This proposal is highly interdisciplinary, with academic beneficiaries in the fields of immunology, parasitology, protein biology, protein engineering, biophysics and respiratory pathology, as detailed in the "Academic Beneficiaries" section. Advances made during this project will therefore advance understanding in many other scientific fields.

This project will benefit the University of Edinburgh and the researchers involved by producing high-impact publications, maintaining the reputation of the University as a world-leading research institution. Further development of the potential therapeutic agents developed in this project could lead to further commercialisation funding and licensing of treatments, with economic benefits to the University.

It will also benefit the lead investigator, Dr McSorley, as he transitions to full independence, increases his research standing and grows his research group. Furthermore, a Postdoctoral Research Associate will be recruited for this position, advancing their career within the MRC CIR, and giving them experience in immunological and molecular fields of research.


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Description Prevention of severe RSV infection by a helminth-induced serum factor that elicits antiviral monocytes?
Amount £643,231 (GBP)
Funding ID MR/T029668/1 
Organisation Medical Research Council (MRC) 
Sector Public
Country United Kingdom
Start 07/2020 
End 07/2023
Description AstraZenaca - Suzanne Cohen, Ian Scott, Josquin Nys, Liz Hinchy 
Organisation AstraZeneca
Country United Kingdom 
Sector Private 
PI Contribution Contribution of reagents (parasite proteins) and expertise in helminth-derived immunomodulation.
Collaborator Contribution Contribution of reagents (ST2-Fc, IL-33-TRAP, IL1RAcP) and expertise in IL-33 research. Especially the use of human PBMC cultures with IL-33 for further testing of IL-33 pathway suppression. Transfer of a humanised IL-33 mouse is planned.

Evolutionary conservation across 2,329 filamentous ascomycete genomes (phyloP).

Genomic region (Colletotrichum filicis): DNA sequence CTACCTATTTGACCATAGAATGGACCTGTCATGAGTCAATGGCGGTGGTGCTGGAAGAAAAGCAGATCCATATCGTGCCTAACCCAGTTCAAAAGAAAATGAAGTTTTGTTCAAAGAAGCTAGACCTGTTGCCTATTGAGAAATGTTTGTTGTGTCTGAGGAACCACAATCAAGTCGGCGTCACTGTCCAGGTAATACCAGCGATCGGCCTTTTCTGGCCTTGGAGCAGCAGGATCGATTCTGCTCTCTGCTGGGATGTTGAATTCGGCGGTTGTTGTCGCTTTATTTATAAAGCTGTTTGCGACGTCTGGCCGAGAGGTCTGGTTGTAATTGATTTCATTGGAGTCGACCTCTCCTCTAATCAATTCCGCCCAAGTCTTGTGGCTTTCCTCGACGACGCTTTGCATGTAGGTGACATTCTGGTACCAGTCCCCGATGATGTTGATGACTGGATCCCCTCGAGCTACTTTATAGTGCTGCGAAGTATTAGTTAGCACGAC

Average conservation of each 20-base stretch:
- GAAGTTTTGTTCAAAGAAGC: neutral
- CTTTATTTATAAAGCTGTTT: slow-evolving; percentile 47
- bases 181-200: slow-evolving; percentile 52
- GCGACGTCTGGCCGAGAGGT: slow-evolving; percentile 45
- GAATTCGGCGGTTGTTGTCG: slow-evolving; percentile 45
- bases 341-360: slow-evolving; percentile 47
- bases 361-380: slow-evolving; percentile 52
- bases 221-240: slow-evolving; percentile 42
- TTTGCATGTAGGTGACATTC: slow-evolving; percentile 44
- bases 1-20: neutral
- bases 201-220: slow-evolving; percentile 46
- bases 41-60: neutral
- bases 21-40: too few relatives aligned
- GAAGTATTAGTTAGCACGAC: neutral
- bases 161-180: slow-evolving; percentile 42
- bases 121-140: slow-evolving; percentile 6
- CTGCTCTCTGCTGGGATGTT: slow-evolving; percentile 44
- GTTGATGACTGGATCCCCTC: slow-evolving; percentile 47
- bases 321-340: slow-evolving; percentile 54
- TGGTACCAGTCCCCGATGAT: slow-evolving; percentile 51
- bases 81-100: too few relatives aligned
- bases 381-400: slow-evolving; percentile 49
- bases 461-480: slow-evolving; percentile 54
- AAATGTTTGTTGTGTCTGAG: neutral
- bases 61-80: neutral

Impact Collaboration between immunologists, molecular biologists, biochemists, and structural biologists. Led to a publications previously - Osbourn, 2017, Immunity. 1 further publication currently under review and another planned from this collaboration.
Start Year 2015
Description Matthew Higgins 
Organisation University of Oxford
Country United Kingdom 
Sector Academic/University 
PI Contribution We have supplied purified immunomodulatory parasite proteins and expertise in their mechanism of action and binding patrtners
Collaborator Contribution Structural and binding analyses of parasite immunomodulatory proteins.
Impact Manuscript currently in review.
Start Year 2018
Description Minka Breloer 
Organisation Bernhard Nocht Institute for Tropical Medicine
Country Germany 
Sector Academic/University 
PI Contribution Supplied parasite immunomodulatory proteins for testing in vivo.
Collaborator Contribution Testing parasite immunomodulatory molecules in parasite infection models - Strongyloides.
Impact Manuscripts in preparation. Collaboration between parasite immunologists.
Start Year 2019